Data governance and context for evidence-based medicine: Transparency and bias in COVID-19 times
In the early 90s, evidence-based medicine emerged to make medicine more data-driven. Three decades later, we have more data, but not enough context, or transparency.
Bias, lack of transparency and context, one-size-fits-all approaches. These are some key issues that emerged as we examined the field of medicine with a data science lens, attempting to gain insights into the inner workings of the medical industry.
In the push towards a COVID-19 vaccine, understanding the process through which the medical industry works is paramount to establishing a more informed assessment of the situation. We continue the conversation with David Scales, Critica chief medical officer, assistant professor of medicine at Weill Cornell Medical College, and a PhD in sociology.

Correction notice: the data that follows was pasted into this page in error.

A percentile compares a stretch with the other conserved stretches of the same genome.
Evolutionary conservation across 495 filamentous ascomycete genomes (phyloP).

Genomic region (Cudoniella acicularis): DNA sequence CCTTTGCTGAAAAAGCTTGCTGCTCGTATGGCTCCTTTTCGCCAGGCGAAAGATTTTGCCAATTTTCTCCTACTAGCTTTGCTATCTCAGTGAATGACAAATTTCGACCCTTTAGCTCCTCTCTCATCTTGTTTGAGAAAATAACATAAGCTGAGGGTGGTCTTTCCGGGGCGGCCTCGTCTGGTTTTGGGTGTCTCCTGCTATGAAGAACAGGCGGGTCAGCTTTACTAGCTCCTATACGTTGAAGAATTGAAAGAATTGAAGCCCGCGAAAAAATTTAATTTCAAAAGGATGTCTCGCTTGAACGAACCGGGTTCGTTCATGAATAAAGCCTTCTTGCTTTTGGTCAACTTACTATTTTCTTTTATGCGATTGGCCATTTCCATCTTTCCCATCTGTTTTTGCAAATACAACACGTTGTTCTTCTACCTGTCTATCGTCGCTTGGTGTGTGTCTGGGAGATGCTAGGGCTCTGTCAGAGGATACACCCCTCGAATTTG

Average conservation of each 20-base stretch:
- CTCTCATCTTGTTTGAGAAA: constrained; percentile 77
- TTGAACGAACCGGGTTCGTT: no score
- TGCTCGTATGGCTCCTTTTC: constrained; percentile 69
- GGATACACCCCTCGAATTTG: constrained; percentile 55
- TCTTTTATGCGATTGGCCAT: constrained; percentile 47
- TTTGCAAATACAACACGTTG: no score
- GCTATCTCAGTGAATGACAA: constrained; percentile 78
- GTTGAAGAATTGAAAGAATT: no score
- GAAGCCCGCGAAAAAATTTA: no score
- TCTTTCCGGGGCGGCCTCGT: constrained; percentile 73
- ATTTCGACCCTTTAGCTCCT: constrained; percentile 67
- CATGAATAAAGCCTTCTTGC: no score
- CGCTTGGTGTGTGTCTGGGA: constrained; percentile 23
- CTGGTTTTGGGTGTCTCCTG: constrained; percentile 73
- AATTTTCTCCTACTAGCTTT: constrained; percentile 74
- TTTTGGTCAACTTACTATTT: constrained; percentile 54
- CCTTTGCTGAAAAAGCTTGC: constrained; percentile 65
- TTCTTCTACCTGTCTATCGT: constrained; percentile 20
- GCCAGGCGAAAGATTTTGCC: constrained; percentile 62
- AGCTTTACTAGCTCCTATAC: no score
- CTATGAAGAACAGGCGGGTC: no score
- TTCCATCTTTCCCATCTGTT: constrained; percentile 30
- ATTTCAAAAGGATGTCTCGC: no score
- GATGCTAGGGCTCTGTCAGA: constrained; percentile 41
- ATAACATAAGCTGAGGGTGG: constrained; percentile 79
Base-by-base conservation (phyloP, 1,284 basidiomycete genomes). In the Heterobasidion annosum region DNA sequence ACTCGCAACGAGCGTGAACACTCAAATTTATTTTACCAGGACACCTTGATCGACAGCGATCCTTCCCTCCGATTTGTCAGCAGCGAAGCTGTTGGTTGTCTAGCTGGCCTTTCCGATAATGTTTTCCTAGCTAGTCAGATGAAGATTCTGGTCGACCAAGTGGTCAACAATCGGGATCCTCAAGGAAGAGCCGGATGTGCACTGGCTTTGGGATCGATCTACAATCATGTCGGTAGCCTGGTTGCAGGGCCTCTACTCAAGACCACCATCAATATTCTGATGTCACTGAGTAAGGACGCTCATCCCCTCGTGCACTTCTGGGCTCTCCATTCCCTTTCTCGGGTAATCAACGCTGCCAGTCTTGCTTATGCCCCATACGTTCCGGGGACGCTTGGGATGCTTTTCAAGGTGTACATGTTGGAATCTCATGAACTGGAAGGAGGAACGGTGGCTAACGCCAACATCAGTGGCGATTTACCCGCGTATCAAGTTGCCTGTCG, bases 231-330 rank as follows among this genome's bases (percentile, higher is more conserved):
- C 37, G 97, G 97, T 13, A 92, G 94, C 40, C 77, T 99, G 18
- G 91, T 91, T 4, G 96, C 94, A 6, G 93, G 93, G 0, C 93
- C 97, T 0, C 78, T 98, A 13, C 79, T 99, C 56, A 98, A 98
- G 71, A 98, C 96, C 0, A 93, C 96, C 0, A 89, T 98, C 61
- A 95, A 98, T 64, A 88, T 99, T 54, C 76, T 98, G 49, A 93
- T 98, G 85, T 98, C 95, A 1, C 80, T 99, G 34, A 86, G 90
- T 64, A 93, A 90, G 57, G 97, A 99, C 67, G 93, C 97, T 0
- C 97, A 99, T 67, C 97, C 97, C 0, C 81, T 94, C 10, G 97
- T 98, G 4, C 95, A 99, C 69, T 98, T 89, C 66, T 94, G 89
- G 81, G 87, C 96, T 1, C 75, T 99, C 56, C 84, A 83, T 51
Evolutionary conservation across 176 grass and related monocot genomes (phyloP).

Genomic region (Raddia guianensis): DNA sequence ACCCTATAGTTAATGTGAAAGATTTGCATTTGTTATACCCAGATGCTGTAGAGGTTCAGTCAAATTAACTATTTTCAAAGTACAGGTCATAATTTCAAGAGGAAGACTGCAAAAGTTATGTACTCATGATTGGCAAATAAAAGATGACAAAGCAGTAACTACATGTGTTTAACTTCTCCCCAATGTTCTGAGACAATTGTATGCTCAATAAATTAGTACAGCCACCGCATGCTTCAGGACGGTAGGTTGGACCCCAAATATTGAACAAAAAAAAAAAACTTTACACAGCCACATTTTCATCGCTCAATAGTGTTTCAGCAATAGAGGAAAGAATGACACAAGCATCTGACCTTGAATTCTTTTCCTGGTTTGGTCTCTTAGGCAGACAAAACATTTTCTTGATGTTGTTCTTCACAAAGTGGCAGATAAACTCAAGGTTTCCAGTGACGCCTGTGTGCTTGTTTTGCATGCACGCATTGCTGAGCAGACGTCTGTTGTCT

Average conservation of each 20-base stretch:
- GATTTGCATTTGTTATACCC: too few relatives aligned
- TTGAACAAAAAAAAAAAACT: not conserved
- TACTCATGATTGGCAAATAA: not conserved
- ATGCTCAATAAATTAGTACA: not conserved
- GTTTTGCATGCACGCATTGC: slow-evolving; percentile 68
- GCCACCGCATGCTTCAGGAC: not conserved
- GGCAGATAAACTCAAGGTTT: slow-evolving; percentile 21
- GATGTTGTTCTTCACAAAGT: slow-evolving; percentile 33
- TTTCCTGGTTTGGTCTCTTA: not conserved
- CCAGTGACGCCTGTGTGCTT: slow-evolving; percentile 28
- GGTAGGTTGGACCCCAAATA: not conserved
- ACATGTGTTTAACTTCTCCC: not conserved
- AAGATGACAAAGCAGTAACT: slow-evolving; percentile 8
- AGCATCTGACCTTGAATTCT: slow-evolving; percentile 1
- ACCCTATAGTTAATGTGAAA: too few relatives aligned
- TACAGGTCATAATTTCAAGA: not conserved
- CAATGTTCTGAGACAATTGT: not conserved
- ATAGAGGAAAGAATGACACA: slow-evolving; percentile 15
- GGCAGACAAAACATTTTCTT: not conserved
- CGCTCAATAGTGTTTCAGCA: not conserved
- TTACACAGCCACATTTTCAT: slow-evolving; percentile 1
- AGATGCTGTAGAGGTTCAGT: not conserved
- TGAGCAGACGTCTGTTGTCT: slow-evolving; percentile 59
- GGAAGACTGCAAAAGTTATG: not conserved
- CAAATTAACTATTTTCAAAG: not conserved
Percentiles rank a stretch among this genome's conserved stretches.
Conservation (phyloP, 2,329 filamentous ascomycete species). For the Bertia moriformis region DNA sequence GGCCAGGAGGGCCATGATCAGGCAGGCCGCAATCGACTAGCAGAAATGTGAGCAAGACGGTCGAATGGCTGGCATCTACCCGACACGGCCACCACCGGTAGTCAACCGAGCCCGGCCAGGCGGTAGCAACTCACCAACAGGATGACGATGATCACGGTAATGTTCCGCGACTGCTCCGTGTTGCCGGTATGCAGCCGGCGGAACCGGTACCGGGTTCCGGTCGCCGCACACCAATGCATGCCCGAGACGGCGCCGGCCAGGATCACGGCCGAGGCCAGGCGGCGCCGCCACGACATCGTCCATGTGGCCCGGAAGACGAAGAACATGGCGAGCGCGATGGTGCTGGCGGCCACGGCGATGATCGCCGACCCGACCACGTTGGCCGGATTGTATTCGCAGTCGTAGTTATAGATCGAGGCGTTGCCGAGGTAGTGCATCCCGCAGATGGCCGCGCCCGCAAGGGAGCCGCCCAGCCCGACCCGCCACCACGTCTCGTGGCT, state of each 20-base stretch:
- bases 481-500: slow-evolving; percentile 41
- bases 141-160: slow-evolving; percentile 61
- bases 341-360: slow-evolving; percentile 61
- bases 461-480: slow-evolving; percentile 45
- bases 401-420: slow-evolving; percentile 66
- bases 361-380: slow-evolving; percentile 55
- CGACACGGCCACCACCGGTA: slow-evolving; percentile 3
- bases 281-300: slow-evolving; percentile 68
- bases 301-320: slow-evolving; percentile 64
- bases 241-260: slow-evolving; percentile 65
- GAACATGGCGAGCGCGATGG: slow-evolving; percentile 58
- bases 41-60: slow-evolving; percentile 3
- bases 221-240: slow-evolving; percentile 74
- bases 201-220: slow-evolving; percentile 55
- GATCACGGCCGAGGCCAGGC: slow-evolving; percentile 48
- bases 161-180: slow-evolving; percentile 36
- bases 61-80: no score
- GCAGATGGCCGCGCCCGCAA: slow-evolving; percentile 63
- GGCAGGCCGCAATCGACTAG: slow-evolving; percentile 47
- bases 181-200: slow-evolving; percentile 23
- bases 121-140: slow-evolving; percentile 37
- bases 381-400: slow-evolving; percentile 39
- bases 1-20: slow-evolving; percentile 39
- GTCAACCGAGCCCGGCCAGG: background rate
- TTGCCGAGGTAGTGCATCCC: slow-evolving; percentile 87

Critica is a small NGO aiming to revolutionize the role of science in making rational health decisions. The conversation with Scales touched upon evidence-based medicine (EBM) and randomized controlled trials (RCTs) as the main means via which medical research is conducted, and Cochrane as the main access point for data generated via this process.
A number of people, including Cochrane excommunicate Peter Gøtzsche, argue that there can be a lot of bias in RCTs. This has largely to do with the fact that the vast majority of RCT data come from pharmaceutical companies, creating a conflict of interest. If aggregators like Cochrane do not validate the raw data they offer access to, they may be whitewashing them.